"Continuing this mission, we’re glad to support Senate Bill 372 – another important step forward to bringing essential awareness and education to young people about the lessons of the Holocaust and genocide."

Full text here.

Written testimony provided by Carol Ann Schwartz, National Secretary, on December 1, 2020

"Due to the pandemic, HHC now hosts its weekly Holocaust Speaker Series online – giving Holocaust survivors the platform to reach thousands digitally with their testimony. We are used to getting comments about how transformational these experiences are, but we have been surprised to see comments like, 'I read things that said it didn’t happen,[after hearing the speaker] now I know the story.' Exposure to this history makes a difference and Senate Bill 372 would ensure that Ohioans have greater exposure to the Holocaust and its lessons."

"At HHC, we have the privilege to work with hundreds of educators and thousands of students, through tours of the museum, educator professional trainings, and programs, and we see firsthand the profound impact that Holocaust education can have on young Ohioans and the teachers who guide them. Senate Bill 372 could enhance that impact throughout the state."

Full text here.

Written testimony provided by Sarah Weiss, Executive Director/CEO, on December 1, 2020

"SB 372 is being introduced at a particularly timely point in Ohio history. Ohio, as well as the United States as a whole, is experiencing rates of anti-Semitism that we’ve never seen before, according to James Pasch, Regional Director of the Anti-Defamation League (ADL) (https://www.adl.org/news/press-releases/antisemitic-incidents-hit-all-time-high-in-2019 ). As Deborah Lipstadt, PhD, historian and Professor of Modern Jewish History and Holocaust Studies at Emory University said in a presentation to NCJW/CLE members and guests on November 24, 2020, 'Anti-Semitism is a threat to democracy; it may start with the Jews, but it never ends there...' It is the morally correct position to take to oppose anti-Semitism and all forms of hate. It’s not just about history but can teach our children about values as well."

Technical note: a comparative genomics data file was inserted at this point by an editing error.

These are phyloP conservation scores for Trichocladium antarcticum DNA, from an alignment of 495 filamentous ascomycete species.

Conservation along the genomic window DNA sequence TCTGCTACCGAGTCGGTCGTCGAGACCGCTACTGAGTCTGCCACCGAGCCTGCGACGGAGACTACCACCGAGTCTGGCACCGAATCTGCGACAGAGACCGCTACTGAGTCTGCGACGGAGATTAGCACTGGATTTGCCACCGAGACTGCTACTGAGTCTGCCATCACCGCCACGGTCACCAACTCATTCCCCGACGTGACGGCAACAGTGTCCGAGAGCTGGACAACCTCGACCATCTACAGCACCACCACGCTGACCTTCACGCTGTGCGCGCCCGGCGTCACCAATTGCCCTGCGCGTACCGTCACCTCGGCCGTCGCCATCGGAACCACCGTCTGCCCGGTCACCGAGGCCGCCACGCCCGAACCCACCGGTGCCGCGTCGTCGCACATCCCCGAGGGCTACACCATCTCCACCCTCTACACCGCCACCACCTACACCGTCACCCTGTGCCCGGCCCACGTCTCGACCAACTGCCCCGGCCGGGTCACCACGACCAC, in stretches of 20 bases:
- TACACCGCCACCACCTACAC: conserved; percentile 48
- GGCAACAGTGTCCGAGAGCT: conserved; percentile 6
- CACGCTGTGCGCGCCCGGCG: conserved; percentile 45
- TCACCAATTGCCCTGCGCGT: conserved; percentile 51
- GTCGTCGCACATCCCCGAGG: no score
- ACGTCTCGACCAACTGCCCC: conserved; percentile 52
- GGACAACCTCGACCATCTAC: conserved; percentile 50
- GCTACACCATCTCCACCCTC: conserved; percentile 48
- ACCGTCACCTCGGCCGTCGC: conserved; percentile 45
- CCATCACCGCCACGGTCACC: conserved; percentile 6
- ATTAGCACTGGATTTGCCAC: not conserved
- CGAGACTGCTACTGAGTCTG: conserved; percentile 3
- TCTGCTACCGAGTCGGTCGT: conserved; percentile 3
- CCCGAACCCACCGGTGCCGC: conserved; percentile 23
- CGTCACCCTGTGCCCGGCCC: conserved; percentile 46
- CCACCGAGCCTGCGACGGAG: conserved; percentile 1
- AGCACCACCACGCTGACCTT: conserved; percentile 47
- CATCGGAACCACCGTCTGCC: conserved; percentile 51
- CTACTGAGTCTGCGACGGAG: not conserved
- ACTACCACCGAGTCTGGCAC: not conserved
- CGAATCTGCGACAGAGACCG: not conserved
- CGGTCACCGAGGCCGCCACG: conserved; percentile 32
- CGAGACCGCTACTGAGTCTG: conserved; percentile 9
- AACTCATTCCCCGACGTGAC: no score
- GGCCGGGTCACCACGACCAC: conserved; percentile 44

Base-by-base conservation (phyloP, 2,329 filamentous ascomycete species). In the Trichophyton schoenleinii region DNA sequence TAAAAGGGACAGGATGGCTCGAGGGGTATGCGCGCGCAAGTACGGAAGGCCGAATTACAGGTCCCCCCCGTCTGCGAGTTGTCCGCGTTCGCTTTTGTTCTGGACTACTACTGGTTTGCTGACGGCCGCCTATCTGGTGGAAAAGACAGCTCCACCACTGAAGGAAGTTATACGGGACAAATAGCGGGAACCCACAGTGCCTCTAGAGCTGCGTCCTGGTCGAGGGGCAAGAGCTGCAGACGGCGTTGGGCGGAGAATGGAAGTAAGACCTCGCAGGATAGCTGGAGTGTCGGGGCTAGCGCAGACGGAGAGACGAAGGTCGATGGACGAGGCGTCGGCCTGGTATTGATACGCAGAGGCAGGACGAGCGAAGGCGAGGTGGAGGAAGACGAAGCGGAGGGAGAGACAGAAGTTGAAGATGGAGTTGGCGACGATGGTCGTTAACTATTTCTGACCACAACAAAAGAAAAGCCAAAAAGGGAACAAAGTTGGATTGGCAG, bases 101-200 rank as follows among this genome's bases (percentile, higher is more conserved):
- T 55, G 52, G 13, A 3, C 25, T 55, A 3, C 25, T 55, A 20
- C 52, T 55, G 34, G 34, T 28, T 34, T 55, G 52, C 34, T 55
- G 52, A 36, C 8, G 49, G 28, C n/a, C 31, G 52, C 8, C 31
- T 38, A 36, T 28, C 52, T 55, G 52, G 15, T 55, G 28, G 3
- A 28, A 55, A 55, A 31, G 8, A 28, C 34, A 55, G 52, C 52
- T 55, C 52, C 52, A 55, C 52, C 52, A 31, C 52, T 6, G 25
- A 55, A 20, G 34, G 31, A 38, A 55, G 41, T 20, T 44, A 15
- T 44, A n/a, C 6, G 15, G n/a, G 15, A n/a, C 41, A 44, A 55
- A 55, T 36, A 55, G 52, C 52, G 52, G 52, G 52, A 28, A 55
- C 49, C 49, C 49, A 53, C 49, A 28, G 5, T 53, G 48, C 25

Full text here.

Written testimony provided by Susan Reis and Erinn Stark, Co-SPA of Ohio, on December 1, 2020

"We, the adults in the room, are responsible to provide our youth the tools to combat their own internal demons, but also to acknowledge hate around them, in their communities and around the world. From our Museum of Tolerance in Los Angeles, to our countless Moriah Films’ productions; the Simon Wiesenthal Center creates educational tools to reach the masses. Our regional office in the Midwest, will work with the Ohio schools, elected officials, professionals, and community members to teach about instances of racism, hate, and anti-Semitism. Our office is working with the Illinois State Board of Education in updating their curriculum and we would make the same resources available to the Ohio State Board of Education."

"It is our duty to not only remember the perilous horror of the holocaust, but we must also educate generations as injustices and genocides continue to occur.  As Mr. Wiesenthal said in a meeting with then-President Jimmy Carter, 'There is no denying that Hitler and Stalin are alive today...they are waiting for us to forget, because this is what makes possible the resurrection of these two monsters.'"

Full text here.

Written testimony provided by Alison Pure-Slovin, Director, Midwest Region, on December 1, 2020


"In an average year, approximately 10,000 students come through our doors -- we wish it could be 100,000 more, because within our walls are stories that lift history out of textbooks and into real life, sharing real life memories of snowball throwing, sunbeam chasing children and adults who survived the Holocaust to bear witness for the next generation. This is one of the most meaningful ways students can experience history, by meeting a person connected to that historical event, connecting past to present."

"What we do alone is good. What we can do together is great. What we can do with the support of the State of Ohio is limitless."

Full text here.

Written testimony provided by Dahlia Fisher, Director of External Relations, on December 1, 2020

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Ohio History Connection

Written testimony provided by James Pasch, Regional Director-Cleveland Office, on December 8, 2020

Testimony provided by Burt Logan, Executive Director & CEO, on December 8, 2020

Full text here.

Full text here.